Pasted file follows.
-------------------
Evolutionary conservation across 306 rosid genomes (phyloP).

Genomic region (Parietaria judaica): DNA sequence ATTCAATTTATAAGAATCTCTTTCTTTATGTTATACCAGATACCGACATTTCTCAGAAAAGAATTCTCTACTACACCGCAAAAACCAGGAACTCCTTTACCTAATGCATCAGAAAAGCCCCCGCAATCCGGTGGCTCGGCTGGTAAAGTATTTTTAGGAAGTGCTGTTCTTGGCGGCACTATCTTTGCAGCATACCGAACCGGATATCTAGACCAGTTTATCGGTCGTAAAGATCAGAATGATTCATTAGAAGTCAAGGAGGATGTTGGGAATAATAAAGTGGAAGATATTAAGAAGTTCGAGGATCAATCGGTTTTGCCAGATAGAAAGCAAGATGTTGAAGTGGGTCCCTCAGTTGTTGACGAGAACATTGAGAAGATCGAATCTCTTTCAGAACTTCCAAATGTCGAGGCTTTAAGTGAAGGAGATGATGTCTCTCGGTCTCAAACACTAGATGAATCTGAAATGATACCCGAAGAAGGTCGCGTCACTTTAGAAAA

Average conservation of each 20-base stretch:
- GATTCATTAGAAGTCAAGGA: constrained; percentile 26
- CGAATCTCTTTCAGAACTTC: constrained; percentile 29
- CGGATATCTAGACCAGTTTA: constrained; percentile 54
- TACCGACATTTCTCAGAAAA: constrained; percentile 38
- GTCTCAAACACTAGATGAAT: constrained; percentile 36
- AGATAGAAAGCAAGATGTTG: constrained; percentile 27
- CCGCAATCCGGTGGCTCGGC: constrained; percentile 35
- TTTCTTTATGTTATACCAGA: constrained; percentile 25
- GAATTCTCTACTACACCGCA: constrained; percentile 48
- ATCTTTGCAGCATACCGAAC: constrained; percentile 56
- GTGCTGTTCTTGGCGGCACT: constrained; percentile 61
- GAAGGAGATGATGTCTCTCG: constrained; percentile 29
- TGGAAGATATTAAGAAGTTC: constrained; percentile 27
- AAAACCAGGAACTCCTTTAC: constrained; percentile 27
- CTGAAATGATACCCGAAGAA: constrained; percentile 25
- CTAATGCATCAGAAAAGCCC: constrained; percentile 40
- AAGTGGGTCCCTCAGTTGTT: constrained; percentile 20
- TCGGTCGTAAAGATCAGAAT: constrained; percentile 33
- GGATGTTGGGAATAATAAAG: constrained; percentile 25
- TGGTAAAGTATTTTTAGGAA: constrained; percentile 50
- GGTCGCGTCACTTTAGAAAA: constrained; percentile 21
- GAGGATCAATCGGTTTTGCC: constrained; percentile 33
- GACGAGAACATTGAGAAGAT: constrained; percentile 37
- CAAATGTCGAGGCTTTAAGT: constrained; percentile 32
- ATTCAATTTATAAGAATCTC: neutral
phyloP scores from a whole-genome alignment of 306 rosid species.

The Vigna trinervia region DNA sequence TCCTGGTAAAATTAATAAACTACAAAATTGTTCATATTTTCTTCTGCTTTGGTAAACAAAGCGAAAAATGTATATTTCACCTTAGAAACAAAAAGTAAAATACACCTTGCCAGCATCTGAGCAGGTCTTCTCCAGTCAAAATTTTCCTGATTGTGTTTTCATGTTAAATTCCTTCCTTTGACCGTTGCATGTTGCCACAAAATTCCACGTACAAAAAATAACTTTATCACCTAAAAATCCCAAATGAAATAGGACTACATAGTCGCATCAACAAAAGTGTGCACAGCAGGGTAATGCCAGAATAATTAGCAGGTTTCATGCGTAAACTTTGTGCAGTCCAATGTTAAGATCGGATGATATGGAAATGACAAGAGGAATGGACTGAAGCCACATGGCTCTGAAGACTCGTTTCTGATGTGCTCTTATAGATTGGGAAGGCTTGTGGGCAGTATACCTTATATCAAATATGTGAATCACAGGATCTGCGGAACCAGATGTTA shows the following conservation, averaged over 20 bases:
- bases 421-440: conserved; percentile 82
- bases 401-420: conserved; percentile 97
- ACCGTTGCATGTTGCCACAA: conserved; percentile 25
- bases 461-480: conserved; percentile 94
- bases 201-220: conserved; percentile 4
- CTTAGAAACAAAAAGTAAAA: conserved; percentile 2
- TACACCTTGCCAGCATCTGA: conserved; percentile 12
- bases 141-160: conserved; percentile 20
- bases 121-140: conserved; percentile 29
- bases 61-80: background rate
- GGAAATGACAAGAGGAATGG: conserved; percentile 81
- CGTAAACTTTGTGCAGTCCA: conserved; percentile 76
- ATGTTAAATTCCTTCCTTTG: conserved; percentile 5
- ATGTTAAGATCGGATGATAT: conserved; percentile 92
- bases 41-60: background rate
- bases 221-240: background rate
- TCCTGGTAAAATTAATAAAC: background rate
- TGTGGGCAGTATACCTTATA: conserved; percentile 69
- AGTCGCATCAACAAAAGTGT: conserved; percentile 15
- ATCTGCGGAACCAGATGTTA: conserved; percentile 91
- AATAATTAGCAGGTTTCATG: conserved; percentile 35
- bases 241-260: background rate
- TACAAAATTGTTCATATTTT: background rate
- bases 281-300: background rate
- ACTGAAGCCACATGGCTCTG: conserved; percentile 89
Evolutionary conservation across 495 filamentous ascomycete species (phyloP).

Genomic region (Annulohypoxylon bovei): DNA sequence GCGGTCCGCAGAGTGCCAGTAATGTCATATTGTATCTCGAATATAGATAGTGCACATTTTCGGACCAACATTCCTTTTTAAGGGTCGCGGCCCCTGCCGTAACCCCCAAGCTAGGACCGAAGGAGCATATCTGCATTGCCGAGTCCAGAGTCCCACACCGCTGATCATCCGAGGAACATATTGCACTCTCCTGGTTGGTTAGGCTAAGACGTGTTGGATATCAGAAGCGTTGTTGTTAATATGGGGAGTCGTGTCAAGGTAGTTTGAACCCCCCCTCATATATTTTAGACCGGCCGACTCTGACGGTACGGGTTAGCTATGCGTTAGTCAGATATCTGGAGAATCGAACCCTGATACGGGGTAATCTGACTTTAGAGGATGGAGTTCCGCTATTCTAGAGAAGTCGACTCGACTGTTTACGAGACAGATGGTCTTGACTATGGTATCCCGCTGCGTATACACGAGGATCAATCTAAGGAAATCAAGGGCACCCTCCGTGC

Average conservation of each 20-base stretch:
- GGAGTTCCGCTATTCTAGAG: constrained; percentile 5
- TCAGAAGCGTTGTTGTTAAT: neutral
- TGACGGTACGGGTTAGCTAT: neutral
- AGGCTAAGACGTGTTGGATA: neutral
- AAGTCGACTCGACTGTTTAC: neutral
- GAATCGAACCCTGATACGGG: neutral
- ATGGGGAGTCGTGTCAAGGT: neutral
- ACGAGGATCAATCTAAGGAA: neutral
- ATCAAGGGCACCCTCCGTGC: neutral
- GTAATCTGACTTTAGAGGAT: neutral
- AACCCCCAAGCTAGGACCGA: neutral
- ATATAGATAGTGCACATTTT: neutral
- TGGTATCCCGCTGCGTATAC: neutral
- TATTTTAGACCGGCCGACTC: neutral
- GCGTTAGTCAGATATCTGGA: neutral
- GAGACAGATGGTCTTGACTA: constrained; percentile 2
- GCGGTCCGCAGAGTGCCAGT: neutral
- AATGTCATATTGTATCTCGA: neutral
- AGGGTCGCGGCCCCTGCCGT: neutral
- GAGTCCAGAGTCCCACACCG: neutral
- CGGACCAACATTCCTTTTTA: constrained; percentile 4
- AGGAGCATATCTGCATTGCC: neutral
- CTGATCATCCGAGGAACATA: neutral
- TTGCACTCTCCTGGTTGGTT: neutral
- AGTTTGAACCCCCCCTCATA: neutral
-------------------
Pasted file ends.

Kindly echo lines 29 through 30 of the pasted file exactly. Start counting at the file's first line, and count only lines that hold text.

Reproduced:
phyloP scores from a whole-genome alignment of 306 rosid species.

The Vigna trinervia region DNA sequence TCCTGGTAAAATTAATAAACTACAAAATTGTTCATATTTTCTTCTGCTTTGGTAAACAAAGCGAAAAATGTATATTTCACCTTAGAAACAAAAAGTAAAATACACCTTGCCAGCATCTGAGCAGGTCTTCTCCAGTCAAAATTTTCCTGATTGTGTTTTCATGTTAAATTCCTTCCTTTGACCGTTGCATGTTGCCACAAAATTCCACGTACAAAAAATAACTTTATCACCTAAAAATCCCAAATGAAATAGGACTACATAGTCGCATCAACAAAAGTGTGCACAGCAGGGTAATGCCAGAATAATTAGCAGGTTTCATGCGTAAACTTTGTGCAGTCCAATGTTAAGATCGGATGATATGGAAATGACAAGAGGAATGGACTGAAGCCACATGGCTCTGAAGACTCGTTTCTGATGTGCTCTTATAGATTGGGAAGGCTTGTGGGCAGTATACCTTATATCAAATATGTGAATCACAGGATCTGCGGAACCAGATGTTA shows the following conservation, averaged over 20 bases: